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Implementing Internet Communication

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This chapter is from the book

This chapter is from the book

Python includes several built-in modules as well as addon modules to implement different types of Internet communication. These modules simplify many of the tasks necessary to facilitate socket communication, email, file transfers, data streaming, HTTP requests, and more.

Because the communication possibilities with Python are so vast, this chapter focuses on phrases that implement simple socket servers, socket clients, and FTP clients, as well as POP3 and SMTP mail clients that can be easily incorporated into Python scripts.

Opening a Server-Side Socket for Receiving Data

sSock = socket(AF_INET, SOCK_STREAM)
sSock.bind((serverHost, serverPort))
sSock.listen(3)
conn, addr = sSock.accept()
data = conn.recv(1024)

The socket module included with Python provides a generic interface to a variety of low-level socket programming. This phrase discusses how to implement a low-level socket server using the socket module.

The first step in implementing a server-side socket interface is to create the server socket by calling -socket(family, type [, proto]), which creates and returns a new socket. family refers to the address family listed in Table 7.1, type refers to the socket types listed in Table 7.2, and proto refers to the protocol number, which is typically omitted except when working with raw sockets.

Table 7.1. Protocol Families for Python Sockets

Family

Description

AF_INET

Ipv4 protocols (TCP, UDP)

AF_INET6

Ipv6 protocols (TCP, UDP)

AF_UNIX

Unix domain protocols

Table 7.2. Socket Types for Python Sockets

Type

Description

SOCK_STREAM

Opens an existing file for reading.

SOCK_DGRAM

Opens a file for writing. If the file already exists, the contents are deleted. If the file does not already exist, a new one is created.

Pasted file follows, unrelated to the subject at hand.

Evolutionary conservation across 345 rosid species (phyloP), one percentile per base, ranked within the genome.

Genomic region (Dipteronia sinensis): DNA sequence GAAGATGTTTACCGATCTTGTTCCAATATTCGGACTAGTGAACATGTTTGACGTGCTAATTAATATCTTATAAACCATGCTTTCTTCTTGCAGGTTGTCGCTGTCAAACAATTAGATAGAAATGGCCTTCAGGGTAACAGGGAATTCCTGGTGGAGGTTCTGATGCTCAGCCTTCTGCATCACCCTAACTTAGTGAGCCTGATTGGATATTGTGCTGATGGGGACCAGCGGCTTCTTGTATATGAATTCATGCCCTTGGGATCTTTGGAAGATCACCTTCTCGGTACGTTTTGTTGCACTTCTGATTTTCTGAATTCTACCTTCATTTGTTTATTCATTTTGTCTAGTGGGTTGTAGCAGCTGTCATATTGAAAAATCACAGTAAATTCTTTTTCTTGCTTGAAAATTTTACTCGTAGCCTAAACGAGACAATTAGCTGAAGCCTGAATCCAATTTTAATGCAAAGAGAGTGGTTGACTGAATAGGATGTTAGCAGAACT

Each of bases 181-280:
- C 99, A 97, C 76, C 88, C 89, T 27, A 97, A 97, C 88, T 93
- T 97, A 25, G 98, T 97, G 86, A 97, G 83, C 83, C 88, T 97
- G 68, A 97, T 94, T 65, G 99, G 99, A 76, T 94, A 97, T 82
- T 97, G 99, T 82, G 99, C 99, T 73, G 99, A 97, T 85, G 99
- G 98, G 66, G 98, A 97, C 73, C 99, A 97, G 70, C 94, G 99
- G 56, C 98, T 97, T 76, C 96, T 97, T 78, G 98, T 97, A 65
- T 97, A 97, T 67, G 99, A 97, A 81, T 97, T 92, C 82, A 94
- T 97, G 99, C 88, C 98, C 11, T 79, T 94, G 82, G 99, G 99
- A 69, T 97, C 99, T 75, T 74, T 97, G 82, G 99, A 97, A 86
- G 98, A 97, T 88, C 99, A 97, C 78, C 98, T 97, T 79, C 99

SOCK_RAW

Opens an existing file for updating, keeping the existing contents intact.

SOCK_RDM

Opens a file for both reading and writing. The existing contents are kept intact.

SOCK_SEQPACKET

Opens a file for both writing and reading. The existing contents are deleted.

Once the socket has been created, it must be bound to an address and port using the bind(address) method, where address refers to a tuple in the form of (hostname, port). If the hostname is an empty string, the server will allow connections on any available Internet interface on the system.

After the socket has been bound to an interface, it can be activated by invoking the listen(backlog) method, where backlog is an integer that indicates how many pending connections the system should queue before rejecting new ones.

Once the socket is active, implement a while loop to wait for client connections using the accept() method. Once a client connection has been accepted, data can be read from the connection using the recv(buffsize [,flags]) method. The send(string [,flags]) method is used to write a response back to the client.

from socket import *

serverHost = '' # listen on all interfaces
serverPort = 50007

#Open socket to listen on
sSock = socket(AF_INET, SOCK_STREAM)
sSock.bind((serverHost, serverPort))
sSock.listen(3)

#Handle connections
while 1:

#Accept a connection
    conn, addr = sSock.accept()
    print 'Client Connection: ', addr
    while 1:

#Receive data
        data = conn.recv(1024)
        if not data: break
        print 'Server Received: ', data
        newData = data.replace('Client',
'Processed')

#Send response
        conn.send(newData)

#Close Connection
    conn.close()

server_socket.py

Client Connection:  ('137.65.77.24', 1678)
Server Received:  Client Message1
Server Received:  Client Message2

Output from server_socket.py code

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